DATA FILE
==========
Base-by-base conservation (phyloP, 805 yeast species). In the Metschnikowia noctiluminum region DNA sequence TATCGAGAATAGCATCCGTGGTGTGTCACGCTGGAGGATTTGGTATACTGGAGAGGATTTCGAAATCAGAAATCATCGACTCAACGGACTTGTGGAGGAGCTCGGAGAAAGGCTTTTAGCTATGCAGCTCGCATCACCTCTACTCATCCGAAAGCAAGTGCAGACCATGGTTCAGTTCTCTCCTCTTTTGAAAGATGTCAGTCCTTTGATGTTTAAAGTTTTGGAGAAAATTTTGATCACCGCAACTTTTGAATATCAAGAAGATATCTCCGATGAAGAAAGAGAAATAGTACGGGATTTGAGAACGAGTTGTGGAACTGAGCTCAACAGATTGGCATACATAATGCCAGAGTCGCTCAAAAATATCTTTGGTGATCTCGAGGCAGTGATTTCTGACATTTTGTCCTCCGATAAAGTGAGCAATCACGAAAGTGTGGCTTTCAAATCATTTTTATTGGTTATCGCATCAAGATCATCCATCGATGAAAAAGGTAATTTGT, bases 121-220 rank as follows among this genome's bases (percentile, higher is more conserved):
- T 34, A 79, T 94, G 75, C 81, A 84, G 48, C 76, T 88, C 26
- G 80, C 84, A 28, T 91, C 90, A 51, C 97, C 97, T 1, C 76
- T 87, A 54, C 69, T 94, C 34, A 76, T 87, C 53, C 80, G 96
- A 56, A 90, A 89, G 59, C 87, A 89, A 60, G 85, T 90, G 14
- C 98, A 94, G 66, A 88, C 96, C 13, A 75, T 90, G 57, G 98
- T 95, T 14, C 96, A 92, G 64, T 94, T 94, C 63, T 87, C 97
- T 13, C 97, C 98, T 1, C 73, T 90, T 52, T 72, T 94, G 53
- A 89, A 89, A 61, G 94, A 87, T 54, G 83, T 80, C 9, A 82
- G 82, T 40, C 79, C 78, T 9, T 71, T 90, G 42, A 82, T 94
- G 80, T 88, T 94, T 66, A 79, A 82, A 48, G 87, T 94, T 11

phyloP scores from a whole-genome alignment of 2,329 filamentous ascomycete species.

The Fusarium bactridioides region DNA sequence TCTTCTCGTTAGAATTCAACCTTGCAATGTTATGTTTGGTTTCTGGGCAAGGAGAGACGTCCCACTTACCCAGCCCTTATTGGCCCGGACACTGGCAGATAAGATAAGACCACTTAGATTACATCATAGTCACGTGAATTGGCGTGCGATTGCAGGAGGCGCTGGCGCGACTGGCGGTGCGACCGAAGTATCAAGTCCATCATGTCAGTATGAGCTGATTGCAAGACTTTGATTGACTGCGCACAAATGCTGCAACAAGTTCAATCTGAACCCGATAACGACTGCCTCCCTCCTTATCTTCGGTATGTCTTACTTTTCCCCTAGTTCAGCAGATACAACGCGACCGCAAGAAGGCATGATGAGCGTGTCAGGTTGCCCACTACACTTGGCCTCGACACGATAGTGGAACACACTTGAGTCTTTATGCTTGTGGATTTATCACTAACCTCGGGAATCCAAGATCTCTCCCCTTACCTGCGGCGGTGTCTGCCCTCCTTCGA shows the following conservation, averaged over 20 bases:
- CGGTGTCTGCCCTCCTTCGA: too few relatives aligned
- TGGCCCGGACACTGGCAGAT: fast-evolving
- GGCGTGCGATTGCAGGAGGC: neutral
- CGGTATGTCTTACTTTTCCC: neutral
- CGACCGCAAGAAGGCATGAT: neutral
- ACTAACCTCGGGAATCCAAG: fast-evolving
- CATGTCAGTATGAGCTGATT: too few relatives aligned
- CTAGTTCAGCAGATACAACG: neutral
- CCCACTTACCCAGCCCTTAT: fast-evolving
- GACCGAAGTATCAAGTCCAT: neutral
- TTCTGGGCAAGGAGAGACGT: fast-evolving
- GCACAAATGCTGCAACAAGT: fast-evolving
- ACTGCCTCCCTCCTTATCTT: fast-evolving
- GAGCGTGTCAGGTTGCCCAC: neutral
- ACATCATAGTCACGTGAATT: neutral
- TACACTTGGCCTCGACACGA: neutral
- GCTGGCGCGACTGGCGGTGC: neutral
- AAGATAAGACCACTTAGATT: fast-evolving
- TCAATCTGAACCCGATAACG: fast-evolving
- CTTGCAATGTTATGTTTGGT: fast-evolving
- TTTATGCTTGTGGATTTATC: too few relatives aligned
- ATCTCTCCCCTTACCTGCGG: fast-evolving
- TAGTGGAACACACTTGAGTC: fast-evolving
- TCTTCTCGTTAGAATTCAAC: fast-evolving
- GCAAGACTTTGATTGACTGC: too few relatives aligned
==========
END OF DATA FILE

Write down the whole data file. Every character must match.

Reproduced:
Base-by-base conservation (phyloP, 805 yeast species). In the Metschnikowia noctiluminum region DNA sequence TATCGAGAATAGCATCCGTGGTGTGTCACGCTGGAGGATTTGGTATACTGGAGAGGATTTCGAAATCAGAAATCATCGACTCAACGGACTTGTGGAGGAGCTCGGAGAAAGGCTTTTAGCTATGCAGCTCGCATCACCTCTACTCATCCGAAAGCAAGTGCAGACCATGGTTCAGTTCTCTCCTCTTTTGAAAGATGTCAGTCCTTTGATGTTTAAAGTTTTGGAGAAAATTTTGATCACCGCAACTTTTGAATATCAAGAAGATATCTCCGATGAAGAAAGAGAAATAGTACGGGATTTGAGAACGAGTTGTGGAACTGAGCTCAACAGATTGGCATACATAATGCCAGAGTCGCTCAAAAATATCTTTGGTGATCTCGAGGCAGTGATTTCTGACATTTTGTCCTCCGATAAAGTGAGCAATCACGAAAGTGTGGCTTTCAAATCATTTTTATTGGTTATCGCATCAAGATCATCCATCGATGAAAAAGGTAATTTGT, bases 121-220 rank as follows among this genome's bases (percentile, higher is more conserved):
- T 34, A 79, T 94, G 75, C 81, A 84, G 48, C 76, T 88, C 26
- G 80, C 84, A 28, T 91, C 90, A 51, C 97, C 97, T 1, C 76
- T 87, A 54, C 69, T 94, C 34, A 76, T 87, C 53, C 80, G 96
- A 56, A 90, A 89, G 59, C 87, A 89, A 60, G 85, T 90, G 14
- C 98, A 94, G 66, A 88, C 96, C 13, A 75, T 90, G 57, G 98
- T 95, T 14, C 96, A 92, G 64, T 94, T 94, C 63, T 87, C 97
- T 13, C 97, C 98, T 1, C 73, T 90, T 52, T 72, T 94, G 53
- A 89, A 89, A 61, G 94, A 87, T 54, G 83, T 80, C 9, A 82
- G 82, T 40, C 79, C 78, T 9, T 71, T 90, G 42, A 82, T 94
- G 80, T 88, T 94, T 66, A 79, A 82, A 48, G 87, T 94, T 11

phyloP scores from a whole-genome alignment of 2,329 filamentous ascomycete species.

The Fusarium bactridioides region DNA sequence TCTTCTCGTTAGAATTCAACCTTGCAATGTTATGTTTGGTTTCTGGGCAAGGAGAGACGTCCCACTTACCCAGCCCTTATTGGCCCGGACACTGGCAGATAAGATAAGACCACTTAGATTACATCATAGTCACGTGAATTGGCGTGCGATTGCAGGAGGCGCTGGCGCGACTGGCGGTGCGACCGAAGTATCAAGTCCATCATGTCAGTATGAGCTGATTGCAAGACTTTGATTGACTGCGCACAAATGCTGCAACAAGTTCAATCTGAACCCGATAACGACTGCCTCCCTCCTTATCTTCGGTATGTCTTACTTTTCCCCTAGTTCAGCAGATACAACGCGACCGCAAGAAGGCATGATGAGCGTGTCAGGTTGCCCACTACACTTGGCCTCGACACGATAGTGGAACACACTTGAGTCTTTATGCTTGTGGATTTATCACTAACCTCGGGAATCCAAGATCTCTCCCCTTACCTGCGGCGGTGTCTGCCCTCCTTCGA shows the following conservation, averaged over 20 bases:
- CGGTGTCTGCCCTCCTTCGA: too few relatives aligned
- TGGCCCGGACACTGGCAGAT: fast-evolving
- GGCGTGCGATTGCAGGAGGC: neutral
- CGGTATGTCTTACTTTTCCC: neutral
- CGACCGCAAGAAGGCATGAT: neutral
- ACTAACCTCGGGAATCCAAG: fast-evolving
- CATGTCAGTATGAGCTGATT: too few relatives aligned
- CTAGTTCAGCAGATACAACG: neutral
- CCCACTTACCCAGCCCTTAT: fast-evolving
- GACCGAAGTATCAAGTCCAT: neutral
- TTCTGGGCAAGGAGAGACGT: fast-evolving
- GCACAAATGCTGCAACAAGT: fast-evolving
- ACTGCCTCCCTCCTTATCTT: fast-evolving
- GAGCGTGTCAGGTTGCCCAC: neutral
- ACATCATAGTCACGTGAATT: neutral
- TACACTTGGCCTCGACACGA: neutral
- GCTGGCGCGACTGGCGGTGC: neutral
- AAGATAAGACCACTTAGATT: fast-evolving
- TCAATCTGAACCCGATAACG: fast-evolving
- CTTGCAATGTTATGTTTGGT: fast-evolving
- TTTATGCTTGTGGATTTATC: too few relatives aligned
- ATCTCTCCCCTTACCTGCGG: fast-evolving
- TAGTGGAACACACTTGAGTC: fast-evolving
- TCTTCTCGTTAGAATTCAAC: fast-evolving
- GCAAGACTTTGATTGACTGC: too few relatives aligned